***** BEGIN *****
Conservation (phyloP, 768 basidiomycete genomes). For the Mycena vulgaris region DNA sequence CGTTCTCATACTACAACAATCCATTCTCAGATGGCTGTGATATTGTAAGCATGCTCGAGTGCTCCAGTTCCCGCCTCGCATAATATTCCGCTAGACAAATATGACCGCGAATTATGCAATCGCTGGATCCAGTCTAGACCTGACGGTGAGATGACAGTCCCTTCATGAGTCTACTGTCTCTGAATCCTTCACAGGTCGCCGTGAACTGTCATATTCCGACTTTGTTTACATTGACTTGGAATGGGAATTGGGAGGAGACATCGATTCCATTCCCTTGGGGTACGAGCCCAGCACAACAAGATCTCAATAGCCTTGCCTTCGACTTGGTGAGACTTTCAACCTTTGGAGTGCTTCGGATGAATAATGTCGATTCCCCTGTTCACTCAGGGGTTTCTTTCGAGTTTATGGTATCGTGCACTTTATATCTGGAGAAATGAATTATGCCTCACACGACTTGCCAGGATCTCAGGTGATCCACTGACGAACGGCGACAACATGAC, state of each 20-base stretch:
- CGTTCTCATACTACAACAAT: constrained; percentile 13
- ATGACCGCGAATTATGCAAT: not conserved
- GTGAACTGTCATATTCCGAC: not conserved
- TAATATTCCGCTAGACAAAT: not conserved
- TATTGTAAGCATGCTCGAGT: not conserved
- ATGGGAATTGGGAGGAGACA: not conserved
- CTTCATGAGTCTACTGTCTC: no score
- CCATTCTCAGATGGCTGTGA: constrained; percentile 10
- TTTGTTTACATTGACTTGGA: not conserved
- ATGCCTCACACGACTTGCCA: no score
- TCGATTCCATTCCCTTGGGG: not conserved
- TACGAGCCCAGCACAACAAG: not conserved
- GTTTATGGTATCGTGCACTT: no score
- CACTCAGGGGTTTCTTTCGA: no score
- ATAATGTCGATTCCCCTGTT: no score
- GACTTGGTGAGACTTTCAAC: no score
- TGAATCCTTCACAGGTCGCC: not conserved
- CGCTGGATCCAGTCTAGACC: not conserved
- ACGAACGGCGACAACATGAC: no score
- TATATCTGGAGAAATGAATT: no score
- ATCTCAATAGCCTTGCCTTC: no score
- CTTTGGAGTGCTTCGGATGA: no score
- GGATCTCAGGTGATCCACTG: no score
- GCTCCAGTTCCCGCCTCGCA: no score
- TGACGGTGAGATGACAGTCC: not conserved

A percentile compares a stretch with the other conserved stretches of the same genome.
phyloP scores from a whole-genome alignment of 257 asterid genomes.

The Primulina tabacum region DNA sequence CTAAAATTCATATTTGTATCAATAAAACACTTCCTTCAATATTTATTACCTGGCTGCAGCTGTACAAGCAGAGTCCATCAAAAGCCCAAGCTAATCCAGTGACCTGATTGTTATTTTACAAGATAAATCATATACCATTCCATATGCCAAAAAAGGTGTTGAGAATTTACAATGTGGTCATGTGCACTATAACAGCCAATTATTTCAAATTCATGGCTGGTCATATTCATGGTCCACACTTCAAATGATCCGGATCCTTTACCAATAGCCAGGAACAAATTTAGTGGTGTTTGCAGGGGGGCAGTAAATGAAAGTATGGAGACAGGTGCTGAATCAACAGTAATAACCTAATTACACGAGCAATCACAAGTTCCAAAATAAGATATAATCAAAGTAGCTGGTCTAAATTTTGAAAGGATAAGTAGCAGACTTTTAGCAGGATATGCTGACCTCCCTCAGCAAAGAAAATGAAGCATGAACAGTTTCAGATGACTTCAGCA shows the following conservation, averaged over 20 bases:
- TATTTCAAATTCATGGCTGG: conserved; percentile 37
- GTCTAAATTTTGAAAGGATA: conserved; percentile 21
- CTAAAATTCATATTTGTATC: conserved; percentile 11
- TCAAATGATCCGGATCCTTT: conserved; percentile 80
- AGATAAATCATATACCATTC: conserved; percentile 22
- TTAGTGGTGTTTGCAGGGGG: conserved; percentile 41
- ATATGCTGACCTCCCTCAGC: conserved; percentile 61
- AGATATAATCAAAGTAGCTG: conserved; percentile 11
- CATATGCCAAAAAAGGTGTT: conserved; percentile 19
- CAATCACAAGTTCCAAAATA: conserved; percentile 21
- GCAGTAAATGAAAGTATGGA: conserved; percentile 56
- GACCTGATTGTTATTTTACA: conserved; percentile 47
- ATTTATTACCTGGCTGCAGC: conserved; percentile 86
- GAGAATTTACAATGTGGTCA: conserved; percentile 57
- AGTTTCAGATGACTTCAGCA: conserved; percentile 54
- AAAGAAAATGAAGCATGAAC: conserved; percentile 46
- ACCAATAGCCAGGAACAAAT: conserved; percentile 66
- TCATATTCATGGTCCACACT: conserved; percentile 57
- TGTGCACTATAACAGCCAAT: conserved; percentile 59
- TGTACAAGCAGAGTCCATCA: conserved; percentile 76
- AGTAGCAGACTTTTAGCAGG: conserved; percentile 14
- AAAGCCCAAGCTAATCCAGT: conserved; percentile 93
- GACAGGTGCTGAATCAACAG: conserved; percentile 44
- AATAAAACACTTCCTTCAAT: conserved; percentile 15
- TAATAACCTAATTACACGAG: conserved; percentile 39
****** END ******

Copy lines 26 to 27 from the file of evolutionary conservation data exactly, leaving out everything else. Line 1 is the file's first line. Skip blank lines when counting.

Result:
- TGACGGTGAGATGACAGTCC: not conserved

A percentile compares a stretch with the other conserved stretches of the same genome.